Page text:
A coordinated European programme was recently carried out involving routine inspections of pharmaceutical companies’ safety reporting systems. Whether regulators suspected deficiencies or not is unknown, but they certainly found them when the UK’s Medicines and Healthcare products Regulatory Agency inspected one of Roche’s UK sites. During the inspection, the company identified around 80000 reports, including 15161 deaths, connected to Roche medicines marketed in the US that had not been evaluated to determine whether they should be reported as adverse drug reactions. The reports were collected through a Roche-sponsored patient programme.
At the time of writing, Roche had not published an official statement on their website in response, perhaps because the company has more important matters to attend to than press statements at the moment. The European Medicines Agency has asked the company to submit a “revised comprehensive plan” for the evaluation and reporting of all outstanding cases, as well as plans for corrective measures, by tomorrow (27 June). This includes evaluation of each of the 80000 reports and appropriate follow up. As well as the deaths, other unevaluated reports included around 23000 concerning suspected adverse reactions collected from Roche reporting systems and another 600 form clinical trials.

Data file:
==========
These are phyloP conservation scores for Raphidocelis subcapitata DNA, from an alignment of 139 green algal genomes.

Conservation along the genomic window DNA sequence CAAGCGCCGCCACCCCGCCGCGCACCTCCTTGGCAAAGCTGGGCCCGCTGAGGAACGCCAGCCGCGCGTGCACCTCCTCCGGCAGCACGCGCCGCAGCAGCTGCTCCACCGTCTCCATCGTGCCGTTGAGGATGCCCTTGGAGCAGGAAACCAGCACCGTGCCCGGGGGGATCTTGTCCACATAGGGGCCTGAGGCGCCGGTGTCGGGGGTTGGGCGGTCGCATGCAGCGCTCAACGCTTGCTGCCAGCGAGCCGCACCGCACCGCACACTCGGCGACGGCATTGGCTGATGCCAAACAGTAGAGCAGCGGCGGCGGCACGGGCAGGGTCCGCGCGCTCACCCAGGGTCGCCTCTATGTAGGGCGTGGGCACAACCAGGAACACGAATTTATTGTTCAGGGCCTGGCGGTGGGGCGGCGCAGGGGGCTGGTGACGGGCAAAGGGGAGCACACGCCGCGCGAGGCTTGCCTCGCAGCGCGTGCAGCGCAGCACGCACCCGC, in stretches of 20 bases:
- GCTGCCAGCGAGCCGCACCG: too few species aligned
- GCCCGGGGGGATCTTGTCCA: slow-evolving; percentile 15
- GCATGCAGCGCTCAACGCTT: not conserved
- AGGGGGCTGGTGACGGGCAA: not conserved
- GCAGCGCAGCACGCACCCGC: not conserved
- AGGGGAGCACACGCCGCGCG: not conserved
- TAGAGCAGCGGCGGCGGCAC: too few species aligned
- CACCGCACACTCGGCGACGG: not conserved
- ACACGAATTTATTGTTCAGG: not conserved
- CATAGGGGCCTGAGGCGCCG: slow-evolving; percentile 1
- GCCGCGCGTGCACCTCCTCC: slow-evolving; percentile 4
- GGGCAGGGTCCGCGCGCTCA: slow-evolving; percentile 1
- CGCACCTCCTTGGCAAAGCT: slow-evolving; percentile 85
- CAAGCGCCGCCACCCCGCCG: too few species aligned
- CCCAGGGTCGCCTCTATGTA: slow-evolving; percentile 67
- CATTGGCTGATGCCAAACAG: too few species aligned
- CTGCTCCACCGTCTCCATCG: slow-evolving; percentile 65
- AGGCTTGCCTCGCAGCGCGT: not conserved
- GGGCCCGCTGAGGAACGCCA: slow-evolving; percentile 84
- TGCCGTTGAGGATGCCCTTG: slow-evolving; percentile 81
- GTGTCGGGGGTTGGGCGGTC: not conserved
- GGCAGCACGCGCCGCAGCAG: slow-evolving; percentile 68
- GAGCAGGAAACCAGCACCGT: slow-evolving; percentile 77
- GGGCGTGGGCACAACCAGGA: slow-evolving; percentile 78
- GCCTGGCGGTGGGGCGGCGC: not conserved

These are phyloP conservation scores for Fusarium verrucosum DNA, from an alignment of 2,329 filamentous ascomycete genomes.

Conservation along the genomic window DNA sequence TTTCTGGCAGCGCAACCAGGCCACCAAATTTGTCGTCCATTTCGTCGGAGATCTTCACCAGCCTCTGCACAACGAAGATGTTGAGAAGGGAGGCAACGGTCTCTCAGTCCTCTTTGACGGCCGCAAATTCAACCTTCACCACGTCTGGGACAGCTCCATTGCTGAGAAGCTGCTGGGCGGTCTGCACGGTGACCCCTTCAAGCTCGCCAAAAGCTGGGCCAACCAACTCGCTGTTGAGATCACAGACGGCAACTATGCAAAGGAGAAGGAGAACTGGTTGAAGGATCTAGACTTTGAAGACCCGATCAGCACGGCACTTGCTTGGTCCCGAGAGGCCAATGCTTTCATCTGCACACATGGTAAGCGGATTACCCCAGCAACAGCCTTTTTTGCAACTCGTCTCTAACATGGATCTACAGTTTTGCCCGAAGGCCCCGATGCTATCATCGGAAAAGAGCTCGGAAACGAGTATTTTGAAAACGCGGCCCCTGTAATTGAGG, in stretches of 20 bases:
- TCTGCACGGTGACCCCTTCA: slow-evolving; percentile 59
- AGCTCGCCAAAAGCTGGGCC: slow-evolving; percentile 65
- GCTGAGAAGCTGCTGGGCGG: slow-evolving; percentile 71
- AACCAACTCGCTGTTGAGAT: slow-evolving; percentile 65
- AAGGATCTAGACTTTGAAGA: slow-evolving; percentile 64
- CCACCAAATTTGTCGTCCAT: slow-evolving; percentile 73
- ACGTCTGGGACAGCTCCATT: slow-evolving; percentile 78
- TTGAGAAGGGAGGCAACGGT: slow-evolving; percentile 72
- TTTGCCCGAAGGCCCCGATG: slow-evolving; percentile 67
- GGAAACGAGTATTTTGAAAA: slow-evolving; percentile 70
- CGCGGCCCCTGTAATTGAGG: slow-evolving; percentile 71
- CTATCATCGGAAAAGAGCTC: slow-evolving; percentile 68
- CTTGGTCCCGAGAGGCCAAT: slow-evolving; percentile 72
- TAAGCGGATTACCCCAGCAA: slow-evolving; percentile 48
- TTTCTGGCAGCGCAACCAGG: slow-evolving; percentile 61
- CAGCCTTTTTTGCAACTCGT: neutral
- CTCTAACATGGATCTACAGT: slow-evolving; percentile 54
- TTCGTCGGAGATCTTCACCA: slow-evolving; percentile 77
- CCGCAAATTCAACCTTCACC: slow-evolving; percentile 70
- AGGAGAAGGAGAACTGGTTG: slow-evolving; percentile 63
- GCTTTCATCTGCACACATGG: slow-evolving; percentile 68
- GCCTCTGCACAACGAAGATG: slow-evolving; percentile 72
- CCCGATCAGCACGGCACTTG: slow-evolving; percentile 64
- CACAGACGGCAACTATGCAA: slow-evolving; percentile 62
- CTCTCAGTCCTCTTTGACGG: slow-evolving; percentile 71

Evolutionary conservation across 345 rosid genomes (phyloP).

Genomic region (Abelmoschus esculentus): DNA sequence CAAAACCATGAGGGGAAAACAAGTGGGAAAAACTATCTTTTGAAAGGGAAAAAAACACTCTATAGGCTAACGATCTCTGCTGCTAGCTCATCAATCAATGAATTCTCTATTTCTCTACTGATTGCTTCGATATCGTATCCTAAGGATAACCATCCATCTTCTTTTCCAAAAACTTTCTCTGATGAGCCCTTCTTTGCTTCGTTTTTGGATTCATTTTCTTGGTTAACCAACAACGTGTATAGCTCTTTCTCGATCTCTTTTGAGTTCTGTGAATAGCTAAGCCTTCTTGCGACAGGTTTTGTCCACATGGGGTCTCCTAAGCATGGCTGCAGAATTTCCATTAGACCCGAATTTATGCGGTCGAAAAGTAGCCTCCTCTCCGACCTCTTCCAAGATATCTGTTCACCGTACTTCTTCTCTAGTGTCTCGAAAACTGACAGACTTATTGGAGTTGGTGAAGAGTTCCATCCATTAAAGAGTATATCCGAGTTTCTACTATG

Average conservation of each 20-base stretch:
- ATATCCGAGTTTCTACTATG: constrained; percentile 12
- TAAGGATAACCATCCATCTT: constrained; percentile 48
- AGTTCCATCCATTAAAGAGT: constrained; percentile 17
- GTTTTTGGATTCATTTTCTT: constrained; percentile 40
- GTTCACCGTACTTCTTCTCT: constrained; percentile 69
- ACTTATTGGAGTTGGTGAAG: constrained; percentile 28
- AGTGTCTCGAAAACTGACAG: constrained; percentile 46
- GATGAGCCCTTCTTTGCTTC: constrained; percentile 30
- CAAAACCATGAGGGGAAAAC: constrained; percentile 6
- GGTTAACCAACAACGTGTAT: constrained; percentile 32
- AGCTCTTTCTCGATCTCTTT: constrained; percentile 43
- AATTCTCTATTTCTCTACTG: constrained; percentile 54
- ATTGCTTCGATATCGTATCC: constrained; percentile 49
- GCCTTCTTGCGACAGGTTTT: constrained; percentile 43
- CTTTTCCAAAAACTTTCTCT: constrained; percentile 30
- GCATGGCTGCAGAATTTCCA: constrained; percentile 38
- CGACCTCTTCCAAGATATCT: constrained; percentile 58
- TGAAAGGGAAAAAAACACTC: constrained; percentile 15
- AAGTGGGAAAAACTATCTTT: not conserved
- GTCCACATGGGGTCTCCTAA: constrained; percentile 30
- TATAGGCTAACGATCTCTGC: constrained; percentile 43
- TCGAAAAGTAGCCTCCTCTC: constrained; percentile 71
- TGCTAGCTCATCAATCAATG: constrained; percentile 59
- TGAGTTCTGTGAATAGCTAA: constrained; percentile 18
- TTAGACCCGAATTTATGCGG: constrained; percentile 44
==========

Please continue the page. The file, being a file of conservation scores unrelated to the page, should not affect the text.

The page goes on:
Of course, it is not yet known whether any of the deaths or other reports have causal relation with Roche medicines or not. No doubt all pharmaceutical companies receive thousands of reports every year, but these must all be evaluated to monitor a product’s benefit–risk balance throughout its lifecycle. The safety of a medicine is not set in stone once it has been approved by regulators as side effects or safety concern may often arise when a medicine is used in a wider population. In a statement, the EMA reiterated to Roche that the company must ensure that all known reportable events are immediately reported to the appropriate EU authorities, for both marketed products and those in clinical trials.
The EMA will be working with national medicine agencies and the FDA to investigate the deficiencies in Roche’s safety-reporting system. This includes looking at whether any of the 80000 reports impact the overall benefit–risk balance of the medicines involved.